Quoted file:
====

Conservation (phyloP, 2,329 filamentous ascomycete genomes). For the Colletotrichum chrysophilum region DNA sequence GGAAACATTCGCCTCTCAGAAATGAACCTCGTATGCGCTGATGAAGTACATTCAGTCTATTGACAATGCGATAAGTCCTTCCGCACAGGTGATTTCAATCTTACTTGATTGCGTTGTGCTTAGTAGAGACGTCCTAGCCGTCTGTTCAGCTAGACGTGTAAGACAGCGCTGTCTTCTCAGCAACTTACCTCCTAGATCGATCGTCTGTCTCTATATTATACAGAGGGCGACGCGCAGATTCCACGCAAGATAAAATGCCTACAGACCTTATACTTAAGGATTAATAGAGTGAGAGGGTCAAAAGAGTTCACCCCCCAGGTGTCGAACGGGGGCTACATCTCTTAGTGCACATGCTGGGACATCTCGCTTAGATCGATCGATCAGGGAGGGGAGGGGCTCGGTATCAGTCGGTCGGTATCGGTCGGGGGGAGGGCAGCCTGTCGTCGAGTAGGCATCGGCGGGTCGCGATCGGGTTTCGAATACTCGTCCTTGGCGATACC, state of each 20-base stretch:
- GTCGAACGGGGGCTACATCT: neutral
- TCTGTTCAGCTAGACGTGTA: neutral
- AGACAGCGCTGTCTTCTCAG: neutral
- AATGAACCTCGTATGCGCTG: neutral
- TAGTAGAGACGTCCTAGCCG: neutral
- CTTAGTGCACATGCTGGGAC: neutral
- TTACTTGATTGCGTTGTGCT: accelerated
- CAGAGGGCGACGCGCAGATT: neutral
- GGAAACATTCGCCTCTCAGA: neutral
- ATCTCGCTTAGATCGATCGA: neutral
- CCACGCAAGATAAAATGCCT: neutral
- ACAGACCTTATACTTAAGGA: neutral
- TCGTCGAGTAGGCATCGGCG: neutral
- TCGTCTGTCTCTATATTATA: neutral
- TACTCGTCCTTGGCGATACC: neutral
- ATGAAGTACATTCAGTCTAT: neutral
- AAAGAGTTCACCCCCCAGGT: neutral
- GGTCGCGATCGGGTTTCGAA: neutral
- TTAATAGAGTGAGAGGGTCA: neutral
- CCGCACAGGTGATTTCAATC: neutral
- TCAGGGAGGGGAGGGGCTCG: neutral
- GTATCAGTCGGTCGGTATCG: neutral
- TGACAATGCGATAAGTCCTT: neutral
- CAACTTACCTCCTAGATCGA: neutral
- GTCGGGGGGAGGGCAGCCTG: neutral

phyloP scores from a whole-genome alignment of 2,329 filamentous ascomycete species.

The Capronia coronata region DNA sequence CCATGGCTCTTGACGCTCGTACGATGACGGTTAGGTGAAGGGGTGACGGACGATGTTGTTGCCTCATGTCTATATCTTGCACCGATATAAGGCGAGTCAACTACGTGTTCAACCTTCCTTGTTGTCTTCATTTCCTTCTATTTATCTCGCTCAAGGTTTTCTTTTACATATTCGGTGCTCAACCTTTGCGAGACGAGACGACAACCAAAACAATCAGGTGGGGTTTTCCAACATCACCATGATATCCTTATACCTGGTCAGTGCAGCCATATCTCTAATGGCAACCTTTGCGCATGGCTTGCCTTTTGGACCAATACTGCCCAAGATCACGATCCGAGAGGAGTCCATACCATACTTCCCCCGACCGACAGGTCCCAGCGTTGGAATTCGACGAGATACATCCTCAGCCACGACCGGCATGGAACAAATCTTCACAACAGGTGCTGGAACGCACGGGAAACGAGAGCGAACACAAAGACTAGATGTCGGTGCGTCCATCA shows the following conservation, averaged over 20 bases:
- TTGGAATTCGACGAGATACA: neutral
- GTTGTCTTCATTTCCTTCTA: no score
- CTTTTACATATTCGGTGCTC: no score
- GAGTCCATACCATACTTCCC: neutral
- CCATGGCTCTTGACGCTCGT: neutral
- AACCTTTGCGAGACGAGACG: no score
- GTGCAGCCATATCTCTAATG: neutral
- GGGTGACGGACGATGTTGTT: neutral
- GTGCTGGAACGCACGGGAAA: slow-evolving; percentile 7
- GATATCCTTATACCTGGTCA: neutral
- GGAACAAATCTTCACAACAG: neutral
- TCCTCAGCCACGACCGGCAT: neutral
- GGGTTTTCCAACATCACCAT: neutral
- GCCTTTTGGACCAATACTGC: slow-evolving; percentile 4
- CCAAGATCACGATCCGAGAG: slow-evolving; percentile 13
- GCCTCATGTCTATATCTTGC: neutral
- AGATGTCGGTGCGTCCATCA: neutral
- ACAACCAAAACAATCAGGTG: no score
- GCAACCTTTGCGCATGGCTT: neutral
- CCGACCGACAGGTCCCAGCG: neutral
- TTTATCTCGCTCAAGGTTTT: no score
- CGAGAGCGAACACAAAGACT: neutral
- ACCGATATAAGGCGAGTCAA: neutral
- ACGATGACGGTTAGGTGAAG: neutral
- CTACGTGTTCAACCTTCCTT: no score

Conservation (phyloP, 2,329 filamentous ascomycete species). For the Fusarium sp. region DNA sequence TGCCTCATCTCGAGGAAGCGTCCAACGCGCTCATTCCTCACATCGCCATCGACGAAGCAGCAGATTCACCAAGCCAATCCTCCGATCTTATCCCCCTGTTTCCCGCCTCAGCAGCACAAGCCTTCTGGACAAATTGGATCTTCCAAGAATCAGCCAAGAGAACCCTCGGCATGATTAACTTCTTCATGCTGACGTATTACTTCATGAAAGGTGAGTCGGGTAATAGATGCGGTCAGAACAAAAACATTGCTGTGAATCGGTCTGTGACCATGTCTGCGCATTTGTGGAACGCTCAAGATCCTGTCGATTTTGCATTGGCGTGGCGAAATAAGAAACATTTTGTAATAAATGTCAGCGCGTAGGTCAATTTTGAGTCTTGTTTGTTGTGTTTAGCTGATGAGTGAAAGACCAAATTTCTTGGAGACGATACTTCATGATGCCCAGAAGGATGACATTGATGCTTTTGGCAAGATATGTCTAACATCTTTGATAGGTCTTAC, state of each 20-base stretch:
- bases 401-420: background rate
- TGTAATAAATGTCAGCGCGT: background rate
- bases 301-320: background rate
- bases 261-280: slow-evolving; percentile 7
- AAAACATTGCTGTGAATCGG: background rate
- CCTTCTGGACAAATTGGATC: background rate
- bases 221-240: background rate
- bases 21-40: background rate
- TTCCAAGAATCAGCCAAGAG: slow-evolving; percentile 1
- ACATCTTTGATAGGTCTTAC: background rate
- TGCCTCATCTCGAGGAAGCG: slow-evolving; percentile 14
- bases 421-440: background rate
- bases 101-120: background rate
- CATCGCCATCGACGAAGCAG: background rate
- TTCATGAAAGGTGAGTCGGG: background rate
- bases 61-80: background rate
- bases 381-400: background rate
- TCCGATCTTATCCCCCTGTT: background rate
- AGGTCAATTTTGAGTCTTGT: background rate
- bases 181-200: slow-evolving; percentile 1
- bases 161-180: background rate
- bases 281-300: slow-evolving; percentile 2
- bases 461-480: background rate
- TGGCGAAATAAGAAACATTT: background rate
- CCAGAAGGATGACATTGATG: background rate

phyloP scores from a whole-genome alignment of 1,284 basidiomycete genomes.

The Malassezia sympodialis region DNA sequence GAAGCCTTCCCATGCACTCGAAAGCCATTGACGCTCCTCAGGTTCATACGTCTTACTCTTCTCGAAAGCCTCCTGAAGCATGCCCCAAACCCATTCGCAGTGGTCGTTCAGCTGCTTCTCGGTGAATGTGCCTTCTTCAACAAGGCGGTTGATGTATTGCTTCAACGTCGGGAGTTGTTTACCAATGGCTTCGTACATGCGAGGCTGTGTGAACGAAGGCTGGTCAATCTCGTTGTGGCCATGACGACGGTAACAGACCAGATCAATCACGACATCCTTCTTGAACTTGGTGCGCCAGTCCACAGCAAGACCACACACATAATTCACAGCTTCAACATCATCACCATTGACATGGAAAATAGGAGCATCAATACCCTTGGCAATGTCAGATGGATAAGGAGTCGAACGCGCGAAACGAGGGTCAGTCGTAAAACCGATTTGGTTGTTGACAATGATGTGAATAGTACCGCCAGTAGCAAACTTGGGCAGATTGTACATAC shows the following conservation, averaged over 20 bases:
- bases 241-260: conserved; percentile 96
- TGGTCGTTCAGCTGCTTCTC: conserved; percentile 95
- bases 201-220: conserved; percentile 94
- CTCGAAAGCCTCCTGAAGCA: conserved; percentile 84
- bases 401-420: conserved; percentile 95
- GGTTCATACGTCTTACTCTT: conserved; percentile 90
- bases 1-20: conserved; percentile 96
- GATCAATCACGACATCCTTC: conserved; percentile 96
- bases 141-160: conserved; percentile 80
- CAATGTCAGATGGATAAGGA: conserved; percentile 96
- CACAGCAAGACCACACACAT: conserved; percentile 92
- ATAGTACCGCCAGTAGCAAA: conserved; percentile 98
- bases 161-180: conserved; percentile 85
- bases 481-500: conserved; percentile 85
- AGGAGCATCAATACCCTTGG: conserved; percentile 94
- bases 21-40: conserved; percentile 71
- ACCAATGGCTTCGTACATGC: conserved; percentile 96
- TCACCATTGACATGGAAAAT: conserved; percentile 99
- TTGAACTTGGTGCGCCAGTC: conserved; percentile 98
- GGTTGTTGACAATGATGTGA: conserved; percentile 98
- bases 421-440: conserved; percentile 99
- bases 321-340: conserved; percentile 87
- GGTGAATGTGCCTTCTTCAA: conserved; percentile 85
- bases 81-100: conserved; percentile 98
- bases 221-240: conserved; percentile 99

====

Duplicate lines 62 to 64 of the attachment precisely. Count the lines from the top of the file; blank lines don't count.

- bases 21-40: background rate
- TTCCAAGAATCAGCCAAGAG: slow-evolving; percentile 1
- ACATCTTTGATAGGTCTTAC: background rate